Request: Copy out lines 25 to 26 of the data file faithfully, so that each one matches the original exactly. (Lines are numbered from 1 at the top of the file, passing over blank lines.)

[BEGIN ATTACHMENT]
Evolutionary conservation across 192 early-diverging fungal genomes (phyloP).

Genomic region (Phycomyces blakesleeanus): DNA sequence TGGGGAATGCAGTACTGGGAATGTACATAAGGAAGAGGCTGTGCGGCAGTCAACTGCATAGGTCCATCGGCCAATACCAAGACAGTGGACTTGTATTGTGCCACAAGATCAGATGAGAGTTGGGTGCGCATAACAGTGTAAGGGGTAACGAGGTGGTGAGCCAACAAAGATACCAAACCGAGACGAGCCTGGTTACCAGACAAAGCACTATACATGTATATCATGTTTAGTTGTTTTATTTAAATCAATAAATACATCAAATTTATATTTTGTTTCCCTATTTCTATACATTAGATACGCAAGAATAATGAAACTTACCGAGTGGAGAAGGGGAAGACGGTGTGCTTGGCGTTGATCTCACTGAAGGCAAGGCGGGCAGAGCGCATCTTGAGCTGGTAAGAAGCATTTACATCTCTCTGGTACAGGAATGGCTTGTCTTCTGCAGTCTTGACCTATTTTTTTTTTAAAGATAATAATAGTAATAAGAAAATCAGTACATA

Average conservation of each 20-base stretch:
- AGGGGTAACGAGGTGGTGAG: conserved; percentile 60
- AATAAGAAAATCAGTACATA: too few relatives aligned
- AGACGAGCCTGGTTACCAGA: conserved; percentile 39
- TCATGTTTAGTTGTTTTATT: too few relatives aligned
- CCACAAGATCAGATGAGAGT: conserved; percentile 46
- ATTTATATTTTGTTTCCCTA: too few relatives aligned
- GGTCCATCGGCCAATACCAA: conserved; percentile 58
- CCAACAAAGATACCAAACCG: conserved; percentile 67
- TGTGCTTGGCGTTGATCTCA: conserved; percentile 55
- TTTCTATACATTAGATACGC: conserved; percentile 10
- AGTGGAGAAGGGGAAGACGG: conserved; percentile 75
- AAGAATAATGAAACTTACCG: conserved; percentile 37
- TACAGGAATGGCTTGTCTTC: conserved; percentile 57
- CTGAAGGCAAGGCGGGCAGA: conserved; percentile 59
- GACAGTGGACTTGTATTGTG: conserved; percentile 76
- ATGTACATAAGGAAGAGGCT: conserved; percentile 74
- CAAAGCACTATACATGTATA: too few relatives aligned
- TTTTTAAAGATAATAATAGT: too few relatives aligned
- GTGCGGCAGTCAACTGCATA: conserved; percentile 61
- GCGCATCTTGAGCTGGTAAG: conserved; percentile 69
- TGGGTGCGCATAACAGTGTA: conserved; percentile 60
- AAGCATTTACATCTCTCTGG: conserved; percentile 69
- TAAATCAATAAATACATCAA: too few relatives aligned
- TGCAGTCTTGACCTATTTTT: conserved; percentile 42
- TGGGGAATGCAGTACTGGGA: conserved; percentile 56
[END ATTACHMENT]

- AAGCATTTACATCTCTCTGG: conserved; percentile 69
- TAAATCAATAAATACATCAA: too few relatives aligned